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About DonM

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  1. I wanted to chime in my agreement with Chief Decorah as I didn't want my earlier comment to be seen as putting down Northern Tier generally. Three to a canoe is definitely a good idea for the reasons he gave. We found it to be critical paddling into a 20+ mph head wind. In addition to other first aid issues, NT provides radios with each crew, instructions for establishing contact in remote areas, and constant monitoring of the radios. If you go with an outside group, find out how they handle emergency communication. Also, the scouts like working toward the Triple Crown - Northern Tier, Sea Base, and Philmont. Despite the minor issues we had, I would still do Northern Tier again.
  2. Thank Brent. Great article. Having done Northern Tier and swamp canoeing with scouts, they are both wonderful and totally different. I couldn't say which I (or the scouts) liked more. Probably NT because of the physical challenge as the article suggests. I think the main thing is to try not to go in expecting anything, but instead just experience what happens. To Voyageur's excellent list, I might add: - The probability of a bear visiting at night is inversely proportional to the height of your bear bag. Don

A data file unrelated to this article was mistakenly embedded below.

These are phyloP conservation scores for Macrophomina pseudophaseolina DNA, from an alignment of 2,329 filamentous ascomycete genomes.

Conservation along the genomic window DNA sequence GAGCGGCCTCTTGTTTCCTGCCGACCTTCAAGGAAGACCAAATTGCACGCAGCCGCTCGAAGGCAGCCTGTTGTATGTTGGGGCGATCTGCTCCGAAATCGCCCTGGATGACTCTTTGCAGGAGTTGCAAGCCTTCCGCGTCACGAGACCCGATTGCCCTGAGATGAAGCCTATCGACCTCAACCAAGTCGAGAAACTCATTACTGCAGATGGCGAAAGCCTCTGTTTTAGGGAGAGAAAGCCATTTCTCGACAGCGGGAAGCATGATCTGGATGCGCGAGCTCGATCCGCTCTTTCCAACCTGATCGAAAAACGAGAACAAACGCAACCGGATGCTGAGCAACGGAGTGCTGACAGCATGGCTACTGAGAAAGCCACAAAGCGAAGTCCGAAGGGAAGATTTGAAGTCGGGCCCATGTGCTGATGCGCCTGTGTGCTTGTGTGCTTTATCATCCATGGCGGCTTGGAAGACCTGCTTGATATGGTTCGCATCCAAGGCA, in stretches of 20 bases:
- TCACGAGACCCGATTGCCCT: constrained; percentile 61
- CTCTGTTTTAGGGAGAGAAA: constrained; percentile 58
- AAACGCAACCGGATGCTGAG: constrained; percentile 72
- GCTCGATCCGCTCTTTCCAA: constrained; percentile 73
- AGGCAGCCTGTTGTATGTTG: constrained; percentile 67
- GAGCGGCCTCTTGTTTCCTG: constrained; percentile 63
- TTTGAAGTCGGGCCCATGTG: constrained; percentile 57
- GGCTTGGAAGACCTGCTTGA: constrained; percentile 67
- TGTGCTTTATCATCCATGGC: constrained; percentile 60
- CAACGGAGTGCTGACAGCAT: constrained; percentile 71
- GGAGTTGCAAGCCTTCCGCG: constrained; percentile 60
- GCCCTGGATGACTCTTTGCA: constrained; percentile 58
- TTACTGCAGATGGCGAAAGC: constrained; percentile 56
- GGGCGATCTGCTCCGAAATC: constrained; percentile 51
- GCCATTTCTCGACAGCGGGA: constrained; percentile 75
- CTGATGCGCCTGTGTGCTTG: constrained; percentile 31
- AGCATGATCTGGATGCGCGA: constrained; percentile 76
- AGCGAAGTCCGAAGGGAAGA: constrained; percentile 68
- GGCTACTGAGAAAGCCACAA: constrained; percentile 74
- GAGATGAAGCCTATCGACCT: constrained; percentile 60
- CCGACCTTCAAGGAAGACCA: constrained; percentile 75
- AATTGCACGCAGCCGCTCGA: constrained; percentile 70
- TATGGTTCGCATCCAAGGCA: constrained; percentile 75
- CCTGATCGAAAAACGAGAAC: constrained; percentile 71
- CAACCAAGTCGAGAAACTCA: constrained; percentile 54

3. We just took 3 crews to Northern Tier at the Sommers Base this Auguset. It was a fantastic experience for all involved. Even though we could only do a 6 day trip, we all had a great time. It was physically challenging, beautiful, and a growth experience for the boys. The scouts who went gain confidence and really bonded. They are the troop leaders this year. That said, the trip had some limitations. You need to make sure everyone, scouts and adults, are in excellent shape or you won't have much fun. We went at the end of they year (second week of August) and, while the bugs were not a serious problem, two of our three guides from the base were clearly exhausted and didn't add much to the trip. The base seemed a little disorganized - maybe it was just our guides - so the leaders had to be on their toes asking questions. The show at the end of the trip was wonderful, though, and the training before was excellent. They information provided before the trip did a good job of letting you know what to pack and what to expect. I will definitely be back with another crew in a year or two, but I might try one of the more remote bases next time. It will be much easier to plan having done it once. As for using other outfitters, I think that would be fine and some in our troop have done that. However, the scout base seemed to really have the issues of safety under control and that is important with scouts that age. They knew how to handle scouts and provided appropriate activities as well as the opportunity to earn badges. We'll go with Northern Tier in the future I expect. Don
  4. DonM


    The replies to this thread to address this issue with the scouts and parents have been excellent. Don't forget to document everything you do during this process, though. Having gone through this a couple of times, I found it important to keep a trail of what had been done. Make sure any meeting involving a scout that might eventually result in a suspension or removal are documented in a follow-up email to the parents and CC. Describe what occurred and what steps were taken, and keep a file on the scout. This serves not only to make it clear what has already been done if the parents or scout question a punishment, but it also gives you something to pass on to the next SM so they aren't starting from scratch. If the scout turns things around, you can throw the file away. Don